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New tests of cumulative prospect theory and the priority heuristic: Probability-outcome tradeoff with branch splitting

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  • Michael H. Birnbaum
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    Abstract

    Previous tests of cumulative prospect theory (CPT) and of the priority heuristic (PH) found evidence contradicting these two models of risky decision making. However, those tests were criticized because they had characteristics that might ``trigger'' use of other heuristics. This paper presents new tests that avoid those characteristics. Expected values of the gambles are nearly equal in each choice. In addition, if a person followed expected value (EV), expected utility (EU), CPT, or PH in these tests, she would shift her preferences in the same direction as shifts in EV or EU. In contrast, the transfer of attention exchange model (TAX) and a similarity model predict that people will reverse preferences in the opposite direction. Results contradict the PH, even when PH is modified to include a preliminary similarity evaluation using the PH parameters. New tests of probability-consequence interaction were also conducted. Strong interactions were observed, contrary to PH. These results add to the growing bodies of evidence showing that neither CPT nor PH is an accurate description of risky decision making.

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    Bibliographic Info

    Article provided by Society for Judgment and Decision Making in its journal Judgment and Decision Making.

    Volume (Year): 3 (2008)
    Issue (Month): (April)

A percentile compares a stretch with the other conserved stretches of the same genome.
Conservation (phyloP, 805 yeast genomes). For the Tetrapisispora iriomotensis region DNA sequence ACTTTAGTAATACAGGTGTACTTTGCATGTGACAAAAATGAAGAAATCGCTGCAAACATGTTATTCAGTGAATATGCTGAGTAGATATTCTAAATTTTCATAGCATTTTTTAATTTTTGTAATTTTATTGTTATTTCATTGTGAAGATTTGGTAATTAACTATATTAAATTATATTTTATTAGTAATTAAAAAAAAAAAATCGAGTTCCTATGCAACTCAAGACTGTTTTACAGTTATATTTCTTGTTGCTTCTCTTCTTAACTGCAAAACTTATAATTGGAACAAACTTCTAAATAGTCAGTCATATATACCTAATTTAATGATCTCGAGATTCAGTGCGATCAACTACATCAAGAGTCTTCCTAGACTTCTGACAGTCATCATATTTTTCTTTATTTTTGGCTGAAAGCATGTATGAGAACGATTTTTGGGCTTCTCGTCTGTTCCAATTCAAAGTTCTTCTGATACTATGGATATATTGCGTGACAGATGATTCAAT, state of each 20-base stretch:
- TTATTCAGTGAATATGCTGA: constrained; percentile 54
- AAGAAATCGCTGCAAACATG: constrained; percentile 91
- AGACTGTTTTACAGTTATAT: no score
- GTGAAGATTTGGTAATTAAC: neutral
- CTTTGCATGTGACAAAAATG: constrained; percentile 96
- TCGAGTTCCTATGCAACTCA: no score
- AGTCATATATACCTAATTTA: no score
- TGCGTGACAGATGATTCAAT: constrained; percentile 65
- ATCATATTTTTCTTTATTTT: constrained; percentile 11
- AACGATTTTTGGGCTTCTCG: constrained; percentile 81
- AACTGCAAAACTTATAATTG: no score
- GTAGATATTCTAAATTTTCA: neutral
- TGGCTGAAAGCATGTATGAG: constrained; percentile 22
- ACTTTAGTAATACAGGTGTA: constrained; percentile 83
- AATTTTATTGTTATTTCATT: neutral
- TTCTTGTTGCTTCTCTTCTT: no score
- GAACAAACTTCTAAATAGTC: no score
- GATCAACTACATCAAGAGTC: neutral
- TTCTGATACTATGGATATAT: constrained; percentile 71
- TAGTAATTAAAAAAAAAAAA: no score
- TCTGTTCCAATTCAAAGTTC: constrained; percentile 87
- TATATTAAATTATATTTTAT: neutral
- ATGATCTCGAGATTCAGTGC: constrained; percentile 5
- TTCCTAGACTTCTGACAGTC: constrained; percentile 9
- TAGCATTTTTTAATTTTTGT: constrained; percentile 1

Pages: 304-316

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    Handle: RePEc:jdm:journl:v:3:y:2008:i::p:304-316

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    Related research

    Keywords: choice; cumulative prospect theory; decision making; lexicographic semiorder; priority heuristic; prospect theory; utility.;

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    1. Leland, Jonathan W, 1994. "Generalized Similarity Judgments: An Alternative Explanation for Choice Anomalies," Journal of Risk and Uncertainty, Springer, vol. 9(2), pages 151-72, October.
    2. Kahneman, Daniel & Tversky, Amos, 1979. "Prospect Theory: An Analysis of Decision under Risk," Econometrica, Econometric Society, vol. 47(2), pages 263-91, March.
    3. Jonathan W. Leland, 1998. "Similarity Judgments in Choice Under Uncertainty: A Reinterpretation of the Predictions of Regret Theory," Management Science, INFORMS, vol. 44(5), pages 659-672, May.
    4. Birnbaum, Michael H & Navarrete, Juan B, 1998. "Testing Descriptive Utility Theories: Violations of Stochastic Dominance and Cumulative Independence," Journal of Risk and Uncertainty, Springer, vol. 17(1), pages 49-78, October.
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    Cited by:
    1. Amélie Vrijdags, 2013. "Min- and Max-induced rankings: an experimental study," Theory and Decision, Springer, vol. 75(2), pages 233-266, August.
    2. Alexander Morell & Andreas Glöckner & Emanuel Towfigh, 2009. "Sticky Rebates: Rollback Rebates Induce Non-Rational Loyalty in Consumers," Working Paper Series of the Max Planck Institute for Research on Collective Goods 2009_23, Max Planck Institute for Research on Collective Goods, revised Feb 2013.
    3. Benjamin E. Hilbig, 2008. "One-reason decision making in risky choice? A closer look at the priority heuristic," Judgment and Decision Making, Society for Judgment and Decision Making, vol. 3(6), pages 457-462, August.
    4. Yun-shil Cha & Michelle Choi & Ying Guo & Michel Regenwetter & Chris Zwilling, 2013. "Reply: Birnbaum's (2012) statistical tests of independence have unknown Type-I error rates and do not replicate within participant," Judgment and Decision Making, Society for Judgment and Decision Making, vol. 8(1), pages 55-73, January.
    5. Andreas Glöckner & Ann-Katrin Herbold, 2008. "Information Processing in Decisions under Risk: Evidence for Compensatory Strategies based on Automatic Processes," Working Paper Series of the Max Planck Institute for Research on Collective Goods 2008_42, Max Planck Institute for Research on Collective Goods.

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